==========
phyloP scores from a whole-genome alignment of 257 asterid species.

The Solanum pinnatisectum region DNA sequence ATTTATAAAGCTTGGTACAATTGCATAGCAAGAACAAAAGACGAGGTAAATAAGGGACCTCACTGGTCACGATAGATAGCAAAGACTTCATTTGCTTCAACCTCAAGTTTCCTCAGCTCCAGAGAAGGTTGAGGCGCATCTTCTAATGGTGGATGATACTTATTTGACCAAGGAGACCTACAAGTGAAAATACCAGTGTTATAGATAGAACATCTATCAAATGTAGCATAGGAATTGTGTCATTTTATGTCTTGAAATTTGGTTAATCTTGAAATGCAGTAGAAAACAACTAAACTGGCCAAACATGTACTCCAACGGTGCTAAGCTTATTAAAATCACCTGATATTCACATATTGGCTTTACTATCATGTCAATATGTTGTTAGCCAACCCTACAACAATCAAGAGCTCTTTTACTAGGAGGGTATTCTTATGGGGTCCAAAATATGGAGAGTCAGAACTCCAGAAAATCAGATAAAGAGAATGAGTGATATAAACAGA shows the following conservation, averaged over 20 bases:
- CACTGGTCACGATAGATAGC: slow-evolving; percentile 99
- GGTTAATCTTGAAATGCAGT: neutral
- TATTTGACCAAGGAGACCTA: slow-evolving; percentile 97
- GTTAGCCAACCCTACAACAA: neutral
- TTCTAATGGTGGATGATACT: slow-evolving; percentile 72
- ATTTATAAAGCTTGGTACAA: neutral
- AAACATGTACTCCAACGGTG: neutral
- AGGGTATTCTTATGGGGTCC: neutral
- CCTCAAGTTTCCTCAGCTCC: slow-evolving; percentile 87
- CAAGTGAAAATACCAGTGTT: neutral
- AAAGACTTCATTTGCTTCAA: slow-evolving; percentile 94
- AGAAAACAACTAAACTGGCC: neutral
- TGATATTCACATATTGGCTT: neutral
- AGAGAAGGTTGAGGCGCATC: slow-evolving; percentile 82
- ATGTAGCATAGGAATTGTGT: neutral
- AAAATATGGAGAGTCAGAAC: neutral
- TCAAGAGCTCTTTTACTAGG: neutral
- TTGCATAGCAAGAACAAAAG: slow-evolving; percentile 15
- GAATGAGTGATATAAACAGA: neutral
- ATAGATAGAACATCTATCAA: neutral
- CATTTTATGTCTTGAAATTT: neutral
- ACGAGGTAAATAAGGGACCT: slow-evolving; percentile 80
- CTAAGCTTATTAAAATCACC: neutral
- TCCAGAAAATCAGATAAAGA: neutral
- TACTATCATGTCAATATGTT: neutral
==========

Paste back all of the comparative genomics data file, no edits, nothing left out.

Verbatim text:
phyloP scores from a whole-genome alignment of 257 asterid species.

The Solanum pinnatisectum region DNA sequence ATTTATAAAGCTTGGTACAATTGCATAGCAAGAACAAAAGACGAGGTAAATAAGGGACCTCACTGGTCACGATAGATAGCAAAGACTTCATTTGCTTCAACCTCAAGTTTCCTCAGCTCCAGAGAAGGTTGAGGCGCATCTTCTAATGGTGGATGATACTTATTTGACCAAGGAGACCTACAAGTGAAAATACCAGTGTTATAGATAGAACATCTATCAAATGTAGCATAGGAATTGTGTCATTTTATGTCTTGAAATTTGGTTAATCTTGAAATGCAGTAGAAAACAACTAAACTGGCCAAACATGTACTCCAACGGTGCTAAGCTTATTAAAATCACCTGATATTCACATATTGGCTTTACTATCATGTCAATATGTTGTTAGCCAACCCTACAACAATCAAGAGCTCTTTTACTAGGAGGGTATTCTTATGGGGTCCAAAATATGGAGAGTCAGAACTCCAGAAAATCAGATAAAGAGAATGAGTGATATAAACAGA shows the following conservation, averaged over 20 bases:
- CACTGGTCACGATAGATAGC: slow-evolving; percentile 99
- GGTTAATCTTGAAATGCAGT: neutral
- TATTTGACCAAGGAGACCTA: slow-evolving; percentile 97
- GTTAGCCAACCCTACAACAA: neutral
- TTCTAATGGTGGATGATACT: slow-evolving; percentile 72
- ATTTATAAAGCTTGGTACAA: neutral
- AAACATGTACTCCAACGGTG: neutral
- AGGGTATTCTTATGGGGTCC: neutral
- CCTCAAGTTTCCTCAGCTCC: slow-evolving; percentile 87
- CAAGTGAAAATACCAGTGTT: neutral
- AAAGACTTCATTTGCTTCAA: slow-evolving; percentile 94
- AGAAAACAACTAAACTGGCC: neutral
- TGATATTCACATATTGGCTT: neutral
- AGAGAAGGTTGAGGCGCATC: slow-evolving; percentile 82
- ATGTAGCATAGGAATTGTGT: neutral
- AAAATATGGAGAGTCAGAAC: neutral
- TCAAGAGCTCTTTTACTAGG: neutral
- TTGCATAGCAAGAACAAAAG: slow-evolving; percentile 15
- GAATGAGTGATATAAACAGA: neutral
- ATAGATAGAACATCTATCAA: neutral
- CATTTTATGTCTTGAAATTT: neutral
- ACGAGGTAAATAAGGGACCT: slow-evolving; percentile 80
- CTAAGCTTATTAAAATCACC: neutral
- TCCAGAAAATCAGATAAAGA: neutral
- TACTATCATGTCAATATGTT: neutral